Abductive Columns

Tuesday, September 26, 2006

Church- Primary and Church-Secondary


Church-primary has become ten to twelve Christians sitting around a table at a restaurant every Sunday afternoon and Friday night
Church-secondary has become, at maximum, gathering with a Christian assembly 1-2 hours a week
I rarely give to the local church. I now give to emergent missional churches and missional-priority people who indigenously incarnate culture. Most churches overlook or cannot afford to give to missional-priority people because of the financial limitations created by staff salaries and budgetary priorities. But the greatest barrier to a clear Kingdom vision may be a misunderstanding of what a priority- missional community looks like.
Granted, most Christian churches have a missional aspect. But when one examines a missional-priority church more closely, one discovers a significant difference between a church that does mission and a missional- priority church. That difference begins at the theological foundation and ultimately finds expression in practices inherent to the broader Kingdom vision .
Missional-priority means more time with the missing than Christian friends
Missional-priority means stepping across the borders of the church campus to engage the “missing” on their territory.
Crossing borders to create safe places for the missing stands as a corrective to the prevailing mentality of the church and its uncanny addiction to centripetal ministries, which attempts to drag seekers into its gig.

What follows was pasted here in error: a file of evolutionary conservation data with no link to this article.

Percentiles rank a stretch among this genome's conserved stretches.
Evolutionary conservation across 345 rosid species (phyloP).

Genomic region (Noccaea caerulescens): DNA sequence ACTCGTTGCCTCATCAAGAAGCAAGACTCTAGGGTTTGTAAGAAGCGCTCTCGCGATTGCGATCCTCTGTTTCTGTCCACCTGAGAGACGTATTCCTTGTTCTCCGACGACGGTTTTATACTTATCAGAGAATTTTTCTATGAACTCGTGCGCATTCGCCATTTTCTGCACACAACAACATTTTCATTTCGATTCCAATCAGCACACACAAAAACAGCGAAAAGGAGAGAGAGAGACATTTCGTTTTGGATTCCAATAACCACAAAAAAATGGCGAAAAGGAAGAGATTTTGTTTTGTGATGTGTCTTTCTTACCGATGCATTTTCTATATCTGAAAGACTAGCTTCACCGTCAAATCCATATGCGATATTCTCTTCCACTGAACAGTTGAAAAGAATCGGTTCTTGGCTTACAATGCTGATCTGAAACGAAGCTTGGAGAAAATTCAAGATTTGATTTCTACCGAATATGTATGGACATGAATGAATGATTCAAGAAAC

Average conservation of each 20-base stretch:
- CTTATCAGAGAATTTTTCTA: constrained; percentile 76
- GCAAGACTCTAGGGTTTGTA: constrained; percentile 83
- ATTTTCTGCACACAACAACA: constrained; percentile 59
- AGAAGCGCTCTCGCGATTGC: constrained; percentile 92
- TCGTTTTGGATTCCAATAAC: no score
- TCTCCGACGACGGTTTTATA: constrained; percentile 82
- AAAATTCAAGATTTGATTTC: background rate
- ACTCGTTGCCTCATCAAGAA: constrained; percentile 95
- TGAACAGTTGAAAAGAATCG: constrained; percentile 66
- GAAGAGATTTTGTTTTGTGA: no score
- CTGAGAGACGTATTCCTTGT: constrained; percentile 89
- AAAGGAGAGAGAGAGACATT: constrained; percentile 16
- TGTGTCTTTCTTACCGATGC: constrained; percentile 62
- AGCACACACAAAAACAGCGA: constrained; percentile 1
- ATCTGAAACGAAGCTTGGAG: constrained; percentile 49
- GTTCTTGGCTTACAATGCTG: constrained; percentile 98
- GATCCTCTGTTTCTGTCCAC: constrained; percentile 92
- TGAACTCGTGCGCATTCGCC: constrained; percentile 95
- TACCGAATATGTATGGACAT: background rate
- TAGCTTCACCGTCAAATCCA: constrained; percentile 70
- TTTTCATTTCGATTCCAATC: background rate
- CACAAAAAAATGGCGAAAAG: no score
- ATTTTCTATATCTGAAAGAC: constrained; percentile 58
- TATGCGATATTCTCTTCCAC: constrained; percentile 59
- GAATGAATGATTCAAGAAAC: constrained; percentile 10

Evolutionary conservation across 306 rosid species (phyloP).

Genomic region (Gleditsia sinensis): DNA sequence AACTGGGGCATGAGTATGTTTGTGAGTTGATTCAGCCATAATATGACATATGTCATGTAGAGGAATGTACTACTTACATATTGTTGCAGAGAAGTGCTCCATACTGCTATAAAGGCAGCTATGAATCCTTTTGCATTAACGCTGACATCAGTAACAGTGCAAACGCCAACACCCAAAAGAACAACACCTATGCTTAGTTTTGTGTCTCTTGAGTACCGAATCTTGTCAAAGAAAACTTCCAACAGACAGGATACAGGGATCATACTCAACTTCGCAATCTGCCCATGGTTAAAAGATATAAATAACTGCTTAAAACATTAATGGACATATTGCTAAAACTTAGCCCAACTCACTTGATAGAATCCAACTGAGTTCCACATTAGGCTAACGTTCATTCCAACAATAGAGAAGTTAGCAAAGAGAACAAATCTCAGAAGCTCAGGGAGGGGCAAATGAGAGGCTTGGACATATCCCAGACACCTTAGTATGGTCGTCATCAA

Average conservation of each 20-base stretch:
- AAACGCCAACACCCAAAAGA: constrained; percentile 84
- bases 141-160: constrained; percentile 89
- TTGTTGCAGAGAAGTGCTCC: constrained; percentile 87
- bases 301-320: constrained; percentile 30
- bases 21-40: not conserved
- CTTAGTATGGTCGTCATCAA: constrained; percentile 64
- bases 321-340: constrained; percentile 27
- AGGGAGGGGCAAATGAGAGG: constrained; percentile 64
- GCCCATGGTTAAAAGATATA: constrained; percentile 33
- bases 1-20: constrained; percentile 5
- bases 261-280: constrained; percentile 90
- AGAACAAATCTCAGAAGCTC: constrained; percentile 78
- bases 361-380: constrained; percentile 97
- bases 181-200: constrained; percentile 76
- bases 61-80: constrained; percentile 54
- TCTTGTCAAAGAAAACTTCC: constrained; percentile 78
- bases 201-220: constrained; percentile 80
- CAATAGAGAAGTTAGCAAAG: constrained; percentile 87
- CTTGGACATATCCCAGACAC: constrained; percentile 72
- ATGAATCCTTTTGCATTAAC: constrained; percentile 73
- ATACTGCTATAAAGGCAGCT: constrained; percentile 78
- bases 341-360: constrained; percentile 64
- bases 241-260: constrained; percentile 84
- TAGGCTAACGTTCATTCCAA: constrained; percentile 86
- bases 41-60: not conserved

3 Comments:

At 11:29 PM, Blogger Missional Jerry said...

I like how you phrased each of these.

Great thoughts.

 
At 7:47 AM, Blogger DJG said...

Wow!

 
At 11:45 AM, Blogger Josh Woods said...

Excellent thoughts! These are ideas my wife and I have been discussing a lot in recent months, and I've been thinking of writing a post about it on my own blog.

A major problem I've noticed is that churches are more in love with the idea of missions than they are the saving of souls. Lately, I've imagined what a church could be like if salaries, massive budgets, etc., were eliminated from the picture. Just a group of Christians wanting to change lives. What I see there is a church not concerned about high attendance records and membership lists. They're seeking to offer a life-changing faith community where people can come for healing. That type of community or family doesn't create wide moats for people to cross before becoming a "member." Anyone can be a part of the family at any stage in their spiritual journey, and the family – the faith community – embraces them, helps them to their feet and helps them along their journey with Christ.

They're focused on the journey – not the budget, not the attendance records, not the membership list.

 

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